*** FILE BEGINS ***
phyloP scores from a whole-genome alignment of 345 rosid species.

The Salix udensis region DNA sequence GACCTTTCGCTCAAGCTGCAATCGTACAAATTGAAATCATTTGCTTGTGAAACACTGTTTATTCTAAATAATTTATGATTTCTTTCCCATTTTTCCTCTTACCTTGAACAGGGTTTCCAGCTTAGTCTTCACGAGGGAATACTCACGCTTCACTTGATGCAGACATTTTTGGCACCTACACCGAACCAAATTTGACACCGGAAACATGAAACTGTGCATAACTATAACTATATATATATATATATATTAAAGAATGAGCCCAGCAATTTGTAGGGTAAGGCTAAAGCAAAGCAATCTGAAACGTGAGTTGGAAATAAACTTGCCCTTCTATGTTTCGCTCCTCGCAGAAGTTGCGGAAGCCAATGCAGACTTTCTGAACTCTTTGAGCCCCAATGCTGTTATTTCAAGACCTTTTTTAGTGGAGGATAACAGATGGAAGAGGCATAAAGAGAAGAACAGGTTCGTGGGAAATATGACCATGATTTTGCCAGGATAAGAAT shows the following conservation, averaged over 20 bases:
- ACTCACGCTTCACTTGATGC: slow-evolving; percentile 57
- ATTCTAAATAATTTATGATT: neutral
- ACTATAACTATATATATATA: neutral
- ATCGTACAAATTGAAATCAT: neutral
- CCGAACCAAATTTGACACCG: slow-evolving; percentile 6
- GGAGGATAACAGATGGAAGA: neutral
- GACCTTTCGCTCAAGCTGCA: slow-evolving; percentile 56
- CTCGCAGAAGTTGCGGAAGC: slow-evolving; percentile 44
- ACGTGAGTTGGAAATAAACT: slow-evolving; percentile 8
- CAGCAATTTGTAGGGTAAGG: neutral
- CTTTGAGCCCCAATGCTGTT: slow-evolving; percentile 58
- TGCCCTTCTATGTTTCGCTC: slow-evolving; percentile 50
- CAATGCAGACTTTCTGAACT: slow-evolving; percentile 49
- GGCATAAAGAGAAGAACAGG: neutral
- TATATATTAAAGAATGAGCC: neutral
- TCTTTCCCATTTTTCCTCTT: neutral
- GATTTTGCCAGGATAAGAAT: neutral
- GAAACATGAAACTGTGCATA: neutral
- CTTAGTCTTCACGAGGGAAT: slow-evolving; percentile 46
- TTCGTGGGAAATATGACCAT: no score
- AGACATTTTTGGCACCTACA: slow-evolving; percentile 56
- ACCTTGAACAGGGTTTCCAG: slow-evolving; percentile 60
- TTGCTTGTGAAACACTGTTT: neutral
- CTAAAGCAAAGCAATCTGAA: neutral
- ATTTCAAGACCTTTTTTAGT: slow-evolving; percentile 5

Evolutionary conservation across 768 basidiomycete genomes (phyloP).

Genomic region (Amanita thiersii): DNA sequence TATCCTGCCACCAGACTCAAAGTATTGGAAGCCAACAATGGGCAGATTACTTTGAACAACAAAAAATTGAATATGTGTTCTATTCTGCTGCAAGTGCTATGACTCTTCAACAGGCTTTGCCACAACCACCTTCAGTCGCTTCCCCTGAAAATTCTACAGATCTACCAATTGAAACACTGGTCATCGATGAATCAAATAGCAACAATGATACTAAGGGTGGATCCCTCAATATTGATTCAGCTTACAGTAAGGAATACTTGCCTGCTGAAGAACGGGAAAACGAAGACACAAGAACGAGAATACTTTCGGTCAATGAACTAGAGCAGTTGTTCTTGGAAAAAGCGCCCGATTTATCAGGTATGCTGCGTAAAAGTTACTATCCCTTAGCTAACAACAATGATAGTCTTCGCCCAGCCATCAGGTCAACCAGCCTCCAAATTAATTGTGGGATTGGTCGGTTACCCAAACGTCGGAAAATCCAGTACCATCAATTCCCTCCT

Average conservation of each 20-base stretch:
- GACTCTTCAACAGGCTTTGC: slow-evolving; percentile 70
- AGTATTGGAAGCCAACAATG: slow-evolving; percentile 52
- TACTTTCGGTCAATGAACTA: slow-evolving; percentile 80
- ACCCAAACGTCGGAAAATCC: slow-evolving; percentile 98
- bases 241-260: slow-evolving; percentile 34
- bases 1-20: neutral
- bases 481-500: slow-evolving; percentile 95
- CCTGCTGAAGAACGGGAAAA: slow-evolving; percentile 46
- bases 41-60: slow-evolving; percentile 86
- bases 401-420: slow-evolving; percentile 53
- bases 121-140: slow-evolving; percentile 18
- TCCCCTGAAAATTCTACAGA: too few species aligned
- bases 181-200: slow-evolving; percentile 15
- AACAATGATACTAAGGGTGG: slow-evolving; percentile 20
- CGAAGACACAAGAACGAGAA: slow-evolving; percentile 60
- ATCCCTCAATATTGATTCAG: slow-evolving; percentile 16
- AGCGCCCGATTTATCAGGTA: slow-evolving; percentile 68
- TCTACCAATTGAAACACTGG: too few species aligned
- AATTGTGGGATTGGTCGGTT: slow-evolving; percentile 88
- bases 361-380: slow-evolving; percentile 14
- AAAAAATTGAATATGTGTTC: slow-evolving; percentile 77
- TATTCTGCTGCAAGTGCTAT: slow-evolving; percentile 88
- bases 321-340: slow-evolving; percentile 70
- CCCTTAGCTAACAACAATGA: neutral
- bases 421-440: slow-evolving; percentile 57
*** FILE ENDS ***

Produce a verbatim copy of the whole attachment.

phyloP scores from a whole-genome alignment of 345 rosid species.

The Salix udensis region DNA sequence GACCTTTCGCTCAAGCTGCAATCGTACAAATTGAAATCATTTGCTTGTGAAACACTGTTTATTCTAAATAATTTATGATTTCTTTCCCATTTTTCCTCTTACCTTGAACAGGGTTTCCAGCTTAGTCTTCACGAGGGAATACTCACGCTTCACTTGATGCAGACATTTTTGGCACCTACACCGAACCAAATTTGACACCGGAAACATGAAACTGTGCATAACTATAACTATATATATATATATATATTAAAGAATGAGCCCAGCAATTTGTAGGGTAAGGCTAAAGCAAAGCAATCTGAAACGTGAGTTGGAAATAAACTTGCCCTTCTATGTTTCGCTCCTCGCAGAAGTTGCGGAAGCCAATGCAGACTTTCTGAACTCTTTGAGCCCCAATGCTGTTATTTCAAGACCTTTTTTAGTGGAGGATAACAGATGGAAGAGGCATAAAGAGAAGAACAGGTTCGTGGGAAATATGACCATGATTTTGCCAGGATAAGAAT shows the following conservation, averaged over 20 bases:
- ACTCACGCTTCACTTGATGC: slow-evolving; percentile 57
- ATTCTAAATAATTTATGATT: neutral
- ACTATAACTATATATATATA: neutral
- ATCGTACAAATTGAAATCAT: neutral
- CCGAACCAAATTTGACACCG: slow-evolving; percentile 6
- GGAGGATAACAGATGGAAGA: neutral
- GACCTTTCGCTCAAGCTGCA: slow-evolving; percentile 56
- CTCGCAGAAGTTGCGGAAGC: slow-evolving; percentile 44
- ACGTGAGTTGGAAATAAACT: slow-evolving; percentile 8
- CAGCAATTTGTAGGGTAAGG: neutral
- CTTTGAGCCCCAATGCTGTT: slow-evolving; percentile 58
- TGCCCTTCTATGTTTCGCTC: slow-evolving; percentile 50
- CAATGCAGACTTTCTGAACT: slow-evolving; percentile 49
- GGCATAAAGAGAAGAACAGG: neutral
- TATATATTAAAGAATGAGCC: neutral
- TCTTTCCCATTTTTCCTCTT: neutral
- GATTTTGCCAGGATAAGAAT: neutral
- GAAACATGAAACTGTGCATA: neutral
- CTTAGTCTTCACGAGGGAAT: slow-evolving; percentile 46
- TTCGTGGGAAATATGACCAT: no score
- AGACATTTTTGGCACCTACA: slow-evolving; percentile 56
- ACCTTGAACAGGGTTTCCAG: slow-evolving; percentile 60
- TTGCTTGTGAAACACTGTTT: neutral
- CTAAAGCAAAGCAATCTGAA: neutral
- ATTTCAAGACCTTTTTTAGT: slow-evolving; percentile 5

Evolutionary conservation across 768 basidiomycete genomes (phyloP).

Genomic region (Amanita thiersii): DNA sequence TATCCTGCCACCAGACTCAAAGTATTGGAAGCCAACAATGGGCAGATTACTTTGAACAACAAAAAATTGAATATGTGTTCTATTCTGCTGCAAGTGCTATGACTCTTCAACAGGCTTTGCCACAACCACCTTCAGTCGCTTCCCCTGAAAATTCTACAGATCTACCAATTGAAACACTGGTCATCGATGAATCAAATAGCAACAATGATACTAAGGGTGGATCCCTCAATATTGATTCAGCTTACAGTAAGGAATACTTGCCTGCTGAAGAACGGGAAAACGAAGACACAAGAACGAGAATACTTTCGGTCAATGAACTAGAGCAGTTGTTCTTGGAAAAAGCGCCCGATTTATCAGGTATGCTGCGTAAAAGTTACTATCCCTTAGCTAACAACAATGATAGTCTTCGCCCAGCCATCAGGTCAACCAGCCTCCAAATTAATTGTGGGATTGGTCGGTTACCCAAACGTCGGAAAATCCAGTACCATCAATTCCCTCCT

Average conservation of each 20-base stretch:
- GACTCTTCAACAGGCTTTGC: slow-evolving; percentile 70
- AGTATTGGAAGCCAACAATG: slow-evolving; percentile 52
- TACTTTCGGTCAATGAACTA: slow-evolving; percentile 80
- ACCCAAACGTCGGAAAATCC: slow-evolving; percentile 98
- bases 241-260: slow-evolving; percentile 34
- bases 1-20: neutral
- bases 481-500: slow-evolving; percentile 95
- CCTGCTGAAGAACGGGAAAA: slow-evolving; percentile 46
- bases 41-60: slow-evolving; percentile 86
- bases 401-420: slow-evolving; percentile 53
- bases 121-140: slow-evolving; percentile 18
- TCCCCTGAAAATTCTACAGA: too few species aligned
- bases 181-200: slow-evolving; percentile 15
- AACAATGATACTAAGGGTGG: slow-evolving; percentile 20
- CGAAGACACAAGAACGAGAA: slow-evolving; percentile 60
- ATCCCTCAATATTGATTCAG: slow-evolving; percentile 16
- AGCGCCCGATTTATCAGGTA: slow-evolving; percentile 68
- TCTACCAATTGAAACACTGG: too few species aligned
- AATTGTGGGATTGGTCGGTT: slow-evolving; percentile 88
- bases 361-380: slow-evolving; percentile 14
- AAAAAATTGAATATGTGTTC: slow-evolving; percentile 77
- TATTCTGCTGCAAGTGCTAT: slow-evolving; percentile 88
- bases 321-340: slow-evolving; percentile 70
- CCCTTAGCTAACAACAATGA: neutral
- bases 421-440: slow-evolving; percentile 57